The latest Asian Development Outlook Supplement has trimmed the 2013 growth forecast for developing countries to 6.3 percent and cut its 2014 forecast to 6.4 percent.
In April, ADB had predicted the region to grow 6.6 percent this year and 6.7 percent next year.
“The drop in trade and scaling back of investment are part of a more balanced growth path for PRC, and the knock-on effect of its slower pace is definitely a concern for the region. But we are also seeing more subdued activity across much of developing Asia,” said ADB chief economist Changyong Rhee.
China—home to developing Asia’s largest economy—is likely to see its economy expand 7.7 percent this year and 7.5 percent in 2014 after growth of 7.8 percent in 2012. Its slower growth has subdued the outlook for the entire East Asia region and, to a lesser extent, for Southeast Asia, where the Philippines and other large ASEAN countries are otherwise seeing solid growth.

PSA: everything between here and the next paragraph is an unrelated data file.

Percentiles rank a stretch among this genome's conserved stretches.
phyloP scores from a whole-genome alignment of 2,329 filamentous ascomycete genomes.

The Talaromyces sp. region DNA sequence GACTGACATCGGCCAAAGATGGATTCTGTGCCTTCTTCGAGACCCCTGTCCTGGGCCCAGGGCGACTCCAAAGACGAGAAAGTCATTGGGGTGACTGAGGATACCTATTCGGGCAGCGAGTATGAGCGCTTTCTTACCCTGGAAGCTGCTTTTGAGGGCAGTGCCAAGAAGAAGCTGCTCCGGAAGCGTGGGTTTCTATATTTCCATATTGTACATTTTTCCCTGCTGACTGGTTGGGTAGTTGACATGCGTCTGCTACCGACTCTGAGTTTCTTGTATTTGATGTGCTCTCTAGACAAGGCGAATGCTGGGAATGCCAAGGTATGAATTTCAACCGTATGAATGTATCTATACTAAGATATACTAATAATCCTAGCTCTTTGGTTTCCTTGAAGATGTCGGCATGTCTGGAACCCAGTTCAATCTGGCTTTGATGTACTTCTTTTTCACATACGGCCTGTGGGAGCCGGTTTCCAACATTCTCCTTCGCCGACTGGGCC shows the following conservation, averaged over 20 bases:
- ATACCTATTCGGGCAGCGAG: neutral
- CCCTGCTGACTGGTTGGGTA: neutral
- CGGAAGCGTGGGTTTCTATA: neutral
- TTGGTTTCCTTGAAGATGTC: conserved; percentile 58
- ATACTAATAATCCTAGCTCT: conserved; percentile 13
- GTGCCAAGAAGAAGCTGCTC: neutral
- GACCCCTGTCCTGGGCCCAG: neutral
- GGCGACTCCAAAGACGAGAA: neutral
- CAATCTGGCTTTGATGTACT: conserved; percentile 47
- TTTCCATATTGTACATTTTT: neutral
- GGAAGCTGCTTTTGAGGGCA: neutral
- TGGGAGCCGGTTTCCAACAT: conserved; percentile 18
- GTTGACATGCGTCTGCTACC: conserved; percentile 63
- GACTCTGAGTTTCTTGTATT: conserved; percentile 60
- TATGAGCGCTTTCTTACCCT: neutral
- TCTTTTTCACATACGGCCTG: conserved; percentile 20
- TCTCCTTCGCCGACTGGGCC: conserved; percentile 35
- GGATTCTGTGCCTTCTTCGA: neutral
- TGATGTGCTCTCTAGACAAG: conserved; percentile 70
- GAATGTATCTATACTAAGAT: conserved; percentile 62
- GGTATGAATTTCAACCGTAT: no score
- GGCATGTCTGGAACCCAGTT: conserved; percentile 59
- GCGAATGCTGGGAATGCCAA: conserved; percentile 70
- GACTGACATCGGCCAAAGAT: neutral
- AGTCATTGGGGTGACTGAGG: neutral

In India, growth is likely to be 5.8 percent this year, slower than the previously forecast of 6 percent. ADB maintains its 2014 forecast of 6.5 percent for 2014.
In South Asia, Sri Lanka continues to grow strongly, while other parts of the region will see softer-than-anticipated growth, ADB said in a statement.
The report has also trimmed forecasts for Central Asia, reflecting the sluggish economic performance of Kazakhstan and Georgia, and for the Pacific where Timor-Leste is seeing a slowdown in government spending.